Monday, July 11, 2005

The People Are Ready for Bold Reforms

Macapagal-Arroyo’s own political allies who have asked her to resign the presidency now pit themselves against the clamor for a people’s transitional governing council. Not that their call for resignation is a retrogressive move; it’s simply that they loathe the day the aroused masses may suddenly take the reins of government.

By Bobby Tuazon

At this early, the growing clamor to install a people’s transitional governing council upon the resignation or ouster of embattled President Gloria Macapagal-Arroyo faces an orchestrated resistance from factions of the country’s ruling elite. These factions, led by former President Corazon Cojuangco-Aquino, Senate President Franklin Drilon, other political parties, and the business elite – all traditional allies of Macapagal-Arroyo broke their silence last week and asked the incumbent president to step down.

Another former president and armed forces chief, Fidel V. Ramos, took a wavering position by asking Macapagal-Arroyo to stay on as “caretaker president” for one year. Within the year, a constituent assembly would be convened that would amend the constitution and adopt a parliamentary form of government. Elections will be held in May 2006.

Ramos’ proposal differs from that of Cojuangco-Aquino, Drilon and company who want a “constitutional succession” that would name Vice President Noli de Castro as the new president.
All agree, however, that these measures would ensure a smooth transition in the presidency and avoid the acrimonious impeachment or people power that have unseated two presidents – Joseph E. Estrada in 2001 and before him, Ferdinand E. Marcos in 1986.

Before they made the decision, these national figures and groups had supported Macapagal-Arroyo who is accused of stealing the presidency in the May 2004 polls and of connections to jueteng (illegal numbers game) lords before she became president.

Their plea for the president’s resignation coincided with the resignation of at least 10 members of the cabinet who also called for the turnover of power to De Castro. A day earlier, they were stunned by Macapagal-Arroyo who, instead of herself resigning, used them as sacrificial lambs by asking them to quit their cabinet posts so that, she claimed, she could start a much-needed reform program. In a news conference, the cabinet secretaries chorused that the chief executive is already unable to govern and that she should go in order to avert a political crisis.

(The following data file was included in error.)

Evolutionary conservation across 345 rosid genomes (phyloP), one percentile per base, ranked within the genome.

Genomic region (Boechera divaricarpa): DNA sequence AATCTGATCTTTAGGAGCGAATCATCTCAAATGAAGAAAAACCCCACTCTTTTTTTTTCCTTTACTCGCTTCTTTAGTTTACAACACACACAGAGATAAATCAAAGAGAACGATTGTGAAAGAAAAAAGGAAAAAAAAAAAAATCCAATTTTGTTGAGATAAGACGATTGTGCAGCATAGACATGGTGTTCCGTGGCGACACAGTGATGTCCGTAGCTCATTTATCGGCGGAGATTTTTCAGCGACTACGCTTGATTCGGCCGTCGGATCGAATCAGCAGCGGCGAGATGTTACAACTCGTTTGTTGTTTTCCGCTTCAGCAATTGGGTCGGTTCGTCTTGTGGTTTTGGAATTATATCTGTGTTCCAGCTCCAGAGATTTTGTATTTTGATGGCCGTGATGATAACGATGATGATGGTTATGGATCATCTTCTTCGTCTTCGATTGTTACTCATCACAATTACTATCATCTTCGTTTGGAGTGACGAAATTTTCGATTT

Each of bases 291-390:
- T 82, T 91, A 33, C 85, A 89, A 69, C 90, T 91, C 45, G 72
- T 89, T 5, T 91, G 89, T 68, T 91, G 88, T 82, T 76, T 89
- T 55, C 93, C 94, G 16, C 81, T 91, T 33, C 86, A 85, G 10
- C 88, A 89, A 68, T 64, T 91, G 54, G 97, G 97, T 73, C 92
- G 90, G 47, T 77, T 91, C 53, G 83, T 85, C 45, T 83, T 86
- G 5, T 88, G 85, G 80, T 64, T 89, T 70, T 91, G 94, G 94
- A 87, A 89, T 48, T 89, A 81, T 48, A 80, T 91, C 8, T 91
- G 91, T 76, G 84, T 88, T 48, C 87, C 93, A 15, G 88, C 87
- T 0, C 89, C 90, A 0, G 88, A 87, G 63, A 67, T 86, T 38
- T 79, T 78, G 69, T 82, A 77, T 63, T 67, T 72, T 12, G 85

Coming from elements who apparently benefited from the illegitimate presidency of Macapagal-Arroyo - with Cojuangco-Aquino’s 6,000-ha hacienda itself protected by the president’s labor, police and military forces in the ongoing workers’ strike that saw the massacre of seven strikers and the extra-judicial execution of several others - one is tempted to search for explanations.

Leaders of mass organizations identified with the oust-Gloria movement have a common reaction to this sudden move by the former allies of Macapagal-Arroyo: To pre-empt another people power revolt and the formation of a proposed people’s governing transition council.

Indeed, if the incumbent president finally takes the “supreme sacrifice” of stepping down, then she would be succeeded by De Castro, a protégé of the Lopez oligarchs, with either Drilon, House Speaker Jose de Venecia or Sen. Manny Villar appointed as vice president. Everybody will be happy, the new administration will govern, Congress will continue with its legislative job, so too would be the judiciary. Close associates of Macapagal-Arroyo will be happy too – she would have been saved from a possible impeachment or from suffering the disgrace of being booted out of power by a people’s uprising and joining Estrada in his detention in Tanay, Rizal.

People wonder why they, including the incumbent president, invoke the constitution when it suits them but thrash it like garbage when it does not. Cojuangco-Aquino became president through extra-constitutional means in 1986. Impeachment – a constitutional proceeding – collapsed in the plunder case against Estrada and this sparked the extra-constitutional uprising that transferred power to Macapagal-Arroyo. Among many flawed policies, Cojuangco-Aquino saw the emasculation of land reform whereas the constitution pledged justice for the poor; Ramos violated the constitution by signing the onerous Visiting Forces Agreement (VFA) with the United States allowing the return of U.S. forces and military facilities. And now Macapagal-Arroyo stands accused of heinous crimes under the constitution and at least four other legal codes.